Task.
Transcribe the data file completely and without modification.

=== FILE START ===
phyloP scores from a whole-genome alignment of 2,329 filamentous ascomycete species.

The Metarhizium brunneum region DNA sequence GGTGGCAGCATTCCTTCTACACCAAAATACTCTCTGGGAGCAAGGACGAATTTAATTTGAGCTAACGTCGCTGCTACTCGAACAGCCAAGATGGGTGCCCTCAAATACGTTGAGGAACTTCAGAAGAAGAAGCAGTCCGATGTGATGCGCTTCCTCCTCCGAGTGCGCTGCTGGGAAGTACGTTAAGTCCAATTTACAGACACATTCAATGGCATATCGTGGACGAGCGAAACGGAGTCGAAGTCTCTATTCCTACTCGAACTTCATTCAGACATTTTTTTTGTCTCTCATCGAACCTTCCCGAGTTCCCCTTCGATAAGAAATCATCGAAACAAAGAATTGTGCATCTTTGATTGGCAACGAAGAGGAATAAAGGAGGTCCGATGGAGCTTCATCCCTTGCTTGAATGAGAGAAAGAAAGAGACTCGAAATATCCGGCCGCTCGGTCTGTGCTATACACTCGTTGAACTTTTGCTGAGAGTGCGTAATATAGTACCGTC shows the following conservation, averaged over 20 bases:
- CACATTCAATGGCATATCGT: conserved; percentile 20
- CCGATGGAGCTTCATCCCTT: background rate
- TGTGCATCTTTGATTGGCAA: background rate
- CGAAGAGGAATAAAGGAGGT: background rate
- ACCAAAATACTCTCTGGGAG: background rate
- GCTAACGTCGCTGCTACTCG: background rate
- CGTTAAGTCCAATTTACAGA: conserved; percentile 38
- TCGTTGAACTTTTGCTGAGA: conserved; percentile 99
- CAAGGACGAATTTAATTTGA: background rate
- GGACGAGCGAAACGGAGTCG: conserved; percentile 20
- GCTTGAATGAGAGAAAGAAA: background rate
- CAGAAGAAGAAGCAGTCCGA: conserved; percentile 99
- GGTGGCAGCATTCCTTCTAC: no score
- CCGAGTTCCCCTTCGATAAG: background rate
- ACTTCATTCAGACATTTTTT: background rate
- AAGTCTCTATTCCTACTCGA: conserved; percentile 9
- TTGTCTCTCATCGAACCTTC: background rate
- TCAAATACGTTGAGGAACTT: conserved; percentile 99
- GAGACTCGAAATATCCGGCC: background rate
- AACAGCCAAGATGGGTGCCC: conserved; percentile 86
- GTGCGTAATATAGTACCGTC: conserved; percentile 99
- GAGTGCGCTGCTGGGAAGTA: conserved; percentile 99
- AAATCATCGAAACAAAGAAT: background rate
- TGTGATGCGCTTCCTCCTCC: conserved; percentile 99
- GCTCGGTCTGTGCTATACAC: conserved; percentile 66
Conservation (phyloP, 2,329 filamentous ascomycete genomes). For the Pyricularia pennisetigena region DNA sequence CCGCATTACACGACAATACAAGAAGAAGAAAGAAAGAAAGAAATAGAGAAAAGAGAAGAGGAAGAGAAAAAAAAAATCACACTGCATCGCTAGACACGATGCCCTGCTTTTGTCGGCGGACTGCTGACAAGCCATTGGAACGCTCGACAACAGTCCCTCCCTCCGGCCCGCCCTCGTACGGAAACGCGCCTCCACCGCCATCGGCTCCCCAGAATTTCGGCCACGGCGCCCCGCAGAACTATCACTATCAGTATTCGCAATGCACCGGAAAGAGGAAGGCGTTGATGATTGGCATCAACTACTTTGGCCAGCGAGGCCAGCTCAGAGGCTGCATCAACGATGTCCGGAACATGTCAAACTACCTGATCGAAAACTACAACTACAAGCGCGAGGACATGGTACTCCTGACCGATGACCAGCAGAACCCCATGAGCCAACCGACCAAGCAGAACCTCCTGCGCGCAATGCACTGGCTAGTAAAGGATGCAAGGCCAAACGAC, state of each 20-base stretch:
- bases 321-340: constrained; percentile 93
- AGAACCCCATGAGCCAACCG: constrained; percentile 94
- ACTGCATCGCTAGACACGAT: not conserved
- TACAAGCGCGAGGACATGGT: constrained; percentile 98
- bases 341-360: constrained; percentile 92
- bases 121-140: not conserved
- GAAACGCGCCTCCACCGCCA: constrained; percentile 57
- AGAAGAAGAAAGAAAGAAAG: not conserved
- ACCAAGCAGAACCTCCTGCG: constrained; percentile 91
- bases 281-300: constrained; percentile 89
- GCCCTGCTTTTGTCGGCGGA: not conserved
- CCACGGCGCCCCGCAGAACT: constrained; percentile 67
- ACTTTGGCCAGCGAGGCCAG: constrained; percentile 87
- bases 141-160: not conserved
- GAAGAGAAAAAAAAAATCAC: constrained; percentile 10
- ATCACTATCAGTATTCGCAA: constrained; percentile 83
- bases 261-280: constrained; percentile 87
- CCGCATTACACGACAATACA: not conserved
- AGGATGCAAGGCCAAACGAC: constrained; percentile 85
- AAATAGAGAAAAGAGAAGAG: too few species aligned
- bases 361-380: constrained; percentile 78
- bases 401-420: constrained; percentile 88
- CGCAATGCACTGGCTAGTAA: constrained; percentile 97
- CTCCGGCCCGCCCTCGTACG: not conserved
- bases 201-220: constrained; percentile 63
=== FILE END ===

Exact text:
phyloP scores from a whole-genome alignment of 2,329 filamentous ascomycete species.

The Metarhizium brunneum region DNA sequence GGTGGCAGCATTCCTTCTACACCAAAATACTCTCTGGGAGCAAGGACGAATTTAATTTGAGCTAACGTCGCTGCTACTCGAACAGCCAAGATGGGTGCCCTCAAATACGTTGAGGAACTTCAGAAGAAGAAGCAGTCCGATGTGATGCGCTTCCTCCTCCGAGTGCGCTGCTGGGAAGTACGTTAAGTCCAATTTACAGACACATTCAATGGCATATCGTGGACGAGCGAAACGGAGTCGAAGTCTCTATTCCTACTCGAACTTCATTCAGACATTTTTTTTGTCTCTCATCGAACCTTCCCGAGTTCCCCTTCGATAAGAAATCATCGAAACAAAGAATTGTGCATCTTTGATTGGCAACGAAGAGGAATAAAGGAGGTCCGATGGAGCTTCATCCCTTGCTTGAATGAGAGAAAGAAAGAGACTCGAAATATCCGGCCGCTCGGTCTGTGCTATACACTCGTTGAACTTTTGCTGAGAGTGCGTAATATAGTACCGTC shows the following conservation, averaged over 20 bases:
- CACATTCAATGGCATATCGT: conserved; percentile 20
- CCGATGGAGCTTCATCCCTT: background rate
- TGTGCATCTTTGATTGGCAA: background rate
- CGAAGAGGAATAAAGGAGGT: background rate
- ACCAAAATACTCTCTGGGAG: background rate
- GCTAACGTCGCTGCTACTCG: background rate
- CGTTAAGTCCAATTTACAGA: conserved; percentile 38
- TCGTTGAACTTTTGCTGAGA: conserved; percentile 99
- CAAGGACGAATTTAATTTGA: background rate
- GGACGAGCGAAACGGAGTCG: conserved; percentile 20
- GCTTGAATGAGAGAAAGAAA: background rate
- CAGAAGAAGAAGCAGTCCGA: conserved; percentile 99
- GGTGGCAGCATTCCTTCTAC: no score
- CCGAGTTCCCCTTCGATAAG: background rate
- ACTTCATTCAGACATTTTTT: background rate
- AAGTCTCTATTCCTACTCGA: conserved; percentile 9
- TTGTCTCTCATCGAACCTTC: background rate
- TCAAATACGTTGAGGAACTT: conserved; percentile 99
- GAGACTCGAAATATCCGGCC: background rate
- AACAGCCAAGATGGGTGCCC: conserved; percentile 86
- GTGCGTAATATAGTACCGTC: conserved; percentile 99
- GAGTGCGCTGCTGGGAAGTA: conserved; percentile 99
- AAATCATCGAAACAAAGAAT: background rate
- TGTGATGCGCTTCCTCCTCC: conserved; percentile 99
- GCTCGGTCTGTGCTATACAC: conserved; percentile 66
Conservation (phyloP, 2,329 filamentous ascomycete genomes). For the Pyricularia pennisetigena region DNA sequence CCGCATTACACGACAATACAAGAAGAAGAAAGAAAGAAAGAAATAGAGAAAAGAGAAGAGGAAGAGAAAAAAAAAATCACACTGCATCGCTAGACACGATGCCCTGCTTTTGTCGGCGGACTGCTGACAAGCCATTGGAACGCTCGACAACAGTCCCTCCCTCCGGCCCGCCCTCGTACGGAAACGCGCCTCCACCGCCATCGGCTCCCCAGAATTTCGGCCACGGCGCCCCGCAGAACTATCACTATCAGTATTCGCAATGCACCGGAAAGAGGAAGGCGTTGATGATTGGCATCAACTACTTTGGCCAGCGAGGCCAGCTCAGAGGCTGCATCAACGATGTCCGGAACATGTCAAACTACCTGATCGAAAACTACAACTACAAGCGCGAGGACATGGTACTCCTGACCGATGACCAGCAGAACCCCATGAGCCAACCGACCAAGCAGAACCTCCTGCGCGCAATGCACTGGCTAGTAAAGGATGCAAGGCCAAACGAC, state of each 20-base stretch:
- bases 321-340: constrained; percentile 93
- AGAACCCCATGAGCCAACCG: constrained; percentile 94
- ACTGCATCGCTAGACACGAT: not conserved
- TACAAGCGCGAGGACATGGT: constrained; percentile 98
- bases 341-360: constrained; percentile 92
- bases 121-140: not conserved
- GAAACGCGCCTCCACCGCCA: constrained; percentile 57
- AGAAGAAGAAAGAAAGAAAG: not conserved
- ACCAAGCAGAACCTCCTGCG: constrained; percentile 91
- bases 281-300: constrained; percentile 89
- GCCCTGCTTTTGTCGGCGGA: not conserved
- CCACGGCGCCCCGCAGAACT: constrained; percentile 67
- ACTTTGGCCAGCGAGGCCAG: constrained; percentile 87
- bases 141-160: not conserved
- GAAGAGAAAAAAAAAATCAC: constrained; percentile 10
- ATCACTATCAGTATTCGCAA: constrained; percentile 83
- bases 261-280: constrained; percentile 87
- CCGCATTACACGACAATACA: not conserved
- AGGATGCAAGGCCAAACGAC: constrained; percentile 85
- AAATAGAGAAAAGAGAAGAG: too few species aligned
- bases 361-380: constrained; percentile 78
- bases 401-420: constrained; percentile 88
- CGCAATGCACTGGCTAGTAA: constrained; percentile 97
- CTCCGGCCCGCCCTCGTACG: not conserved
- bases 201-220: constrained; percentile 63